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presented to the pupil at one glance, must confuse and perplex him.
The author, strongly impressed with thre' difficulties, has endeavoured to remove them in this work. By mate rially reducing the number of conventional symbols of xplanation; and detaching from their usual connexion he translation and pronunciation, by placing the Diner in the Interlinear Reader, and the latter in the Pronouncing Reader; he has, he conceives, materially relieved these studies from their previous perplexities, and preseritud the student with volumes of pleasing appearance.
His system of pronunciation discards the use of a separate line in which all the French words are spelled according to their English sound. In lieu of it, he has placed over such syllables only as need it, in a much smaller character, their exact vowel sound; hence, those syllables which are pronounced according to their spelling, are unchanged; while both are referred to a standard of pronunciation, or key, at the head of the page, which gives the equivalent in an English sound. Those sounds (seven in number) which cannot be truly acquired by an English ear without the aid of a teacher, are left without an attempt at imitation ; although an approximation which will be useful to an unaided student is given to them under the title of “ The Vowel Sounds,” at page xviii post. This method is pursued through the whole of the first part, by way of affording ample practice.
To the first fable in the book, the author would direct particular attention. At the expense of much time and thought, he has introduced into it an example of all the vowel and diphthongal sounds, as also of all :he words of difficult pronunciation, in the French language. So that when the scholar shall have completely and truly acquired the power of pronouncing this fable, he may be considered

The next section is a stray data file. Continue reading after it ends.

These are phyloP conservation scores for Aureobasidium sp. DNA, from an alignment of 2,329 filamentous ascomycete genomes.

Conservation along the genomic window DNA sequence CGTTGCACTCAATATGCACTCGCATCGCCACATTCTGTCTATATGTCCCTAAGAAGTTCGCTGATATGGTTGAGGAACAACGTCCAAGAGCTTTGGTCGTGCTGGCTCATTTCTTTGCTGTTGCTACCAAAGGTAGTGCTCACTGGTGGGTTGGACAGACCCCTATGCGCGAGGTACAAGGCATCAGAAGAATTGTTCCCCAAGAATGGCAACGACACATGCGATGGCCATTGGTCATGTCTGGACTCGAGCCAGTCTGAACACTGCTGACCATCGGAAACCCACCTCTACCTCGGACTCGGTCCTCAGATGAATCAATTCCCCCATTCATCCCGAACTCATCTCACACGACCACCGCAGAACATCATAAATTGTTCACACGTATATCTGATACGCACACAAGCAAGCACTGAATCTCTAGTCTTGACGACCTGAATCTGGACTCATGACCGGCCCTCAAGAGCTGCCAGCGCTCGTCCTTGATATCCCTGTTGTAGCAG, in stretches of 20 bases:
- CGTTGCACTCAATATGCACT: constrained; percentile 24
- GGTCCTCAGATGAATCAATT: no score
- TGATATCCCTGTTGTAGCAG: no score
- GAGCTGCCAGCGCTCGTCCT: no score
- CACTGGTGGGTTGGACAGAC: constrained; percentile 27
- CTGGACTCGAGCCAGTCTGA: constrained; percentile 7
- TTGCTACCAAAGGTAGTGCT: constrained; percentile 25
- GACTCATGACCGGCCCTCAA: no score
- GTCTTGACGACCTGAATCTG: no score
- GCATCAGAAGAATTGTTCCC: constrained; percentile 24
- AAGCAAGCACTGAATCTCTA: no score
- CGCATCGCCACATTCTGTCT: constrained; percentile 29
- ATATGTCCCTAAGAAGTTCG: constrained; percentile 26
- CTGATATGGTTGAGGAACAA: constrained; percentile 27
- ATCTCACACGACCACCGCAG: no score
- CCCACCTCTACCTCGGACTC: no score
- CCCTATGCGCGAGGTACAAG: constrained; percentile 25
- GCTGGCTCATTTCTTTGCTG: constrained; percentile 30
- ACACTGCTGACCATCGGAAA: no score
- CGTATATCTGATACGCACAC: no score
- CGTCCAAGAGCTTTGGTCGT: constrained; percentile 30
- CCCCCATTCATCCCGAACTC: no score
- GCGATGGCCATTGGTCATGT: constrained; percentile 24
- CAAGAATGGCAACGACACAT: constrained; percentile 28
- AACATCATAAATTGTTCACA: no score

able to pronounce any word in the French language; those words excepted, of which a list is given at page 283 post.
“ Rules of Pronunciation,” referred to from the French text, will be found at the end of the volume; and occa. sional notes explanatory of special difficulties are given at the foot of the page.
For the plan of using this book to the best advantage in the author's opinion, the teacher or pupil is referred to the “ Method of Study” on a subsequent page; and for many particulars, which it does not seem necessary to repeat on this occasion, to the Preface of the " Interlinear Reader," p. viii., &c.
The author flatters himself that even the unaided student may attain to a very respectable acquaintance with the French language, both in pronouncing and understanding it, by the use of this book and its companion.
In conclusion, he hopes that his works may meet with the approbation of a discerning public. Neither labour vor thought by the author in their composition, nor expense by the publishers in the style of their execution, has been considered, in the effort to render them more valuable as elementary works, and more attractive to the eye and the mind of the fastidious and volatile student.
I This work has now assumed its permanent form, and will not henceforth be subjected to alterations of any description.